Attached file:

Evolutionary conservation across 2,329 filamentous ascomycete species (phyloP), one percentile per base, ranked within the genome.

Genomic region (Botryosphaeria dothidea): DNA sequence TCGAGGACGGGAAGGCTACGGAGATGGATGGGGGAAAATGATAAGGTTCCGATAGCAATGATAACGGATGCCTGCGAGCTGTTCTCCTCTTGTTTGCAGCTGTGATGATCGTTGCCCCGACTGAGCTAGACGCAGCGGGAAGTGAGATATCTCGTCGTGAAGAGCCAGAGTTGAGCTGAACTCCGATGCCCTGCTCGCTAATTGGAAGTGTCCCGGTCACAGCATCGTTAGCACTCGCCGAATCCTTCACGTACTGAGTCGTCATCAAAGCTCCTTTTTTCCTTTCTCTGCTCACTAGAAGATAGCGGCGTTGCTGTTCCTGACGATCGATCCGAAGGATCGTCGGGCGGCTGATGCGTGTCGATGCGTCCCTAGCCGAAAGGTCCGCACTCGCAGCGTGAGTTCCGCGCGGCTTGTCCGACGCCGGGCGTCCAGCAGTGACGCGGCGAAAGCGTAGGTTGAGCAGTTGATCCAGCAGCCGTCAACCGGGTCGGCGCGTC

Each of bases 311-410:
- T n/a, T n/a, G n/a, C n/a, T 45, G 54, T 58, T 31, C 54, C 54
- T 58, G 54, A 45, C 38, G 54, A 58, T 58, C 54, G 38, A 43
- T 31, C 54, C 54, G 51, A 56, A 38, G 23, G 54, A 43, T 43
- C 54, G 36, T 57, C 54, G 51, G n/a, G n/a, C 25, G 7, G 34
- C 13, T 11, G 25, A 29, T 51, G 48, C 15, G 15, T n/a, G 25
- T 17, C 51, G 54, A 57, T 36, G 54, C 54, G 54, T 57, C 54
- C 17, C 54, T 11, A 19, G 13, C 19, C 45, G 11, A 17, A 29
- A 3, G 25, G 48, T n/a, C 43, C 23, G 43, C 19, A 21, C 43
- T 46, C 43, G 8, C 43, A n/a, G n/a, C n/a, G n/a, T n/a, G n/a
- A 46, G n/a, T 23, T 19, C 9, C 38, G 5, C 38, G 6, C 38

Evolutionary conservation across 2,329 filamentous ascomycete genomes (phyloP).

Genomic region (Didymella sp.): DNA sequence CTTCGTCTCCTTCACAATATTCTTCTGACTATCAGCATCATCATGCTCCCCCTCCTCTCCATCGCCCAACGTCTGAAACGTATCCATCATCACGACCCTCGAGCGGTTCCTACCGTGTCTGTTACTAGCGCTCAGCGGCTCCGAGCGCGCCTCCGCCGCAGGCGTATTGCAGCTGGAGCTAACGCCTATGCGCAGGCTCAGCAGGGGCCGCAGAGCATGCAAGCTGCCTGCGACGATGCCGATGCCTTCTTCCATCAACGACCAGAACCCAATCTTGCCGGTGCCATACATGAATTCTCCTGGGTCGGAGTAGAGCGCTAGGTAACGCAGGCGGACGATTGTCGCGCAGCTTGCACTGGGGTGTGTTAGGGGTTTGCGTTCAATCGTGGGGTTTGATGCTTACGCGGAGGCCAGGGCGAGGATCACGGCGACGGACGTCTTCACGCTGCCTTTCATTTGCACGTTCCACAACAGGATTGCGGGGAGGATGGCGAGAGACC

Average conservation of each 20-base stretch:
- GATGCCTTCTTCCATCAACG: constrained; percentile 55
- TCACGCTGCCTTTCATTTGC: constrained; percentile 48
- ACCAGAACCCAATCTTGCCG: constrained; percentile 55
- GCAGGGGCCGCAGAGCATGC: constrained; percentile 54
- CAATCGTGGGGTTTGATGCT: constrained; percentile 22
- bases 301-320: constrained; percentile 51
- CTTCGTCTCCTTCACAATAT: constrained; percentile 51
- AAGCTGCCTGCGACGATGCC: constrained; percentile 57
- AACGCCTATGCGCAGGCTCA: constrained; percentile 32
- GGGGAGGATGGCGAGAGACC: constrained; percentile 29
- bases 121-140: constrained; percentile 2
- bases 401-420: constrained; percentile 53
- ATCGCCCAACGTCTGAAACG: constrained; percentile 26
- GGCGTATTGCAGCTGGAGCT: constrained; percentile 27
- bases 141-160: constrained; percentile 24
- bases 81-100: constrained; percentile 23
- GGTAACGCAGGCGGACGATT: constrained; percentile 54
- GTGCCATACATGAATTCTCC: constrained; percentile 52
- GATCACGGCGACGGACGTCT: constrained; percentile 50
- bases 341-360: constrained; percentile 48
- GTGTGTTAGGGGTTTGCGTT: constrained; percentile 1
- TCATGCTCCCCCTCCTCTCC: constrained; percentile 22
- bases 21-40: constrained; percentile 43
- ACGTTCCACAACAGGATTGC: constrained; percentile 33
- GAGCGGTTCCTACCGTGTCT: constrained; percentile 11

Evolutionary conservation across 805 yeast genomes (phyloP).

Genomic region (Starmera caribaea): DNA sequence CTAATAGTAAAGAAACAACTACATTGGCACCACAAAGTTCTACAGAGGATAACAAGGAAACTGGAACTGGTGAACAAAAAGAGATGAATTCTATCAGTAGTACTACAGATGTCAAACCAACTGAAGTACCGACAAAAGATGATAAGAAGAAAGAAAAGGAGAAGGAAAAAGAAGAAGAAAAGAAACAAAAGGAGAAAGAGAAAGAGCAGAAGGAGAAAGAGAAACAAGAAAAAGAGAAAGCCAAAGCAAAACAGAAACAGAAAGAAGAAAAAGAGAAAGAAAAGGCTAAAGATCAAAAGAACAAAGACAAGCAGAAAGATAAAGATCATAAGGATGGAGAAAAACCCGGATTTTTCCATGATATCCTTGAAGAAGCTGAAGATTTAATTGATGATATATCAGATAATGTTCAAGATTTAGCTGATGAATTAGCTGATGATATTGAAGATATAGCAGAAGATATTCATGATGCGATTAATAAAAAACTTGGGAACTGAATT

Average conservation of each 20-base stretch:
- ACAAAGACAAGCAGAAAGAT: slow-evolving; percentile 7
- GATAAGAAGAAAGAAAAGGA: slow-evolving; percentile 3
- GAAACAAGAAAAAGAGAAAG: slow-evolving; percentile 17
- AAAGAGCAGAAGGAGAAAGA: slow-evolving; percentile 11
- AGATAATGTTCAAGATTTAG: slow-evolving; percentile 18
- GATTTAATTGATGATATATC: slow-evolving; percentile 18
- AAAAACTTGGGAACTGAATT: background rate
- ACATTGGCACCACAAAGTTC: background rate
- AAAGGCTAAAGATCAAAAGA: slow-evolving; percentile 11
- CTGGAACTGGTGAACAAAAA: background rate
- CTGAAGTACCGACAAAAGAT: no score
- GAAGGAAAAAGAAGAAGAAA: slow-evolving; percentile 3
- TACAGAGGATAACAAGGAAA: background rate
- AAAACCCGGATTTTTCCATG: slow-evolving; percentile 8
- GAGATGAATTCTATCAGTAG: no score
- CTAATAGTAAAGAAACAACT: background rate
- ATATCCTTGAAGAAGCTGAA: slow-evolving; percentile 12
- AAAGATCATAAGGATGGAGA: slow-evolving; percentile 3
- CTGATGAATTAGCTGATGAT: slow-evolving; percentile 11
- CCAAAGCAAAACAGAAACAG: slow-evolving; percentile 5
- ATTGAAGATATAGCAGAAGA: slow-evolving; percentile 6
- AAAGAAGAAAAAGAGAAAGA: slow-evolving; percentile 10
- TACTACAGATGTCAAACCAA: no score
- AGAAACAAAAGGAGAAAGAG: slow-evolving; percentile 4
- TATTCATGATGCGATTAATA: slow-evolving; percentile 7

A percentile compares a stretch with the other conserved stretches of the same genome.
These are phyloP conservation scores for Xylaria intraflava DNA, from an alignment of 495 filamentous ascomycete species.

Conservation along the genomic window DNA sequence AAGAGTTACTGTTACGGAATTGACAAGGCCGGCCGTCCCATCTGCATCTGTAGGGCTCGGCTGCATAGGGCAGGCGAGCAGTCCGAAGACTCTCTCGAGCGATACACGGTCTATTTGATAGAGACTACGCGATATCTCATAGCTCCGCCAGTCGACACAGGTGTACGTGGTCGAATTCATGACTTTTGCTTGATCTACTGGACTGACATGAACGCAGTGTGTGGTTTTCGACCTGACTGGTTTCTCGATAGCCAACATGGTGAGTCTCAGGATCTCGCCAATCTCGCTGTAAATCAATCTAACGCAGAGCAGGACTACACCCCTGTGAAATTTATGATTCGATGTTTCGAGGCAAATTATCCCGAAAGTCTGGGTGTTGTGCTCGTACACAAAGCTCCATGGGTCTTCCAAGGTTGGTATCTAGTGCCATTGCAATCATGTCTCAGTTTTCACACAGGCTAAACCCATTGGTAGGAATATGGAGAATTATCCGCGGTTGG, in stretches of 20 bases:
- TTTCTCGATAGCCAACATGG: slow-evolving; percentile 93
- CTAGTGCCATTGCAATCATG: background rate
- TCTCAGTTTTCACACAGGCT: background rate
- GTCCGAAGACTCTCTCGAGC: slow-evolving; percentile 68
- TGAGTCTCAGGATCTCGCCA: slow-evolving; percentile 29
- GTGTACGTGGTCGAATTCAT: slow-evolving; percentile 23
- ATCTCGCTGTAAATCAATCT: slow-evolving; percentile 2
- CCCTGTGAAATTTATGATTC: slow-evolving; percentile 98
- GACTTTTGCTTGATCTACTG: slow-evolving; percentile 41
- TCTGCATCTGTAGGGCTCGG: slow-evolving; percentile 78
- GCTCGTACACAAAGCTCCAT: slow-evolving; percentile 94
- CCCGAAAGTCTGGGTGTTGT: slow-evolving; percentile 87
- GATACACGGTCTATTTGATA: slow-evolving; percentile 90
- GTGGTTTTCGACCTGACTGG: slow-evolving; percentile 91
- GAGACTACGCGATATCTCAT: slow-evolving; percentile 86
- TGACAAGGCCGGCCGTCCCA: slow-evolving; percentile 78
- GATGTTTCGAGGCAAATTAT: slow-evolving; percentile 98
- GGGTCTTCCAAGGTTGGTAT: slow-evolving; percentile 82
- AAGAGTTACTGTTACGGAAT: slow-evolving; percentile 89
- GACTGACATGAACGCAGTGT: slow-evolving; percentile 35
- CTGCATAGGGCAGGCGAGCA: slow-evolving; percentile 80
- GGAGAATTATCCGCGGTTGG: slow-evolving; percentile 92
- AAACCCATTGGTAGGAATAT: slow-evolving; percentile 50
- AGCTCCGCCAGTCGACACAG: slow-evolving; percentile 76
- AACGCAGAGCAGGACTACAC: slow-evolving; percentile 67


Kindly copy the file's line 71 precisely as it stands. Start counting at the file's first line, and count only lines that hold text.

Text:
These are phyloP conservation scores for Xylaria intraflava DNA, from an alignment of 495 filamentous ascomycete species.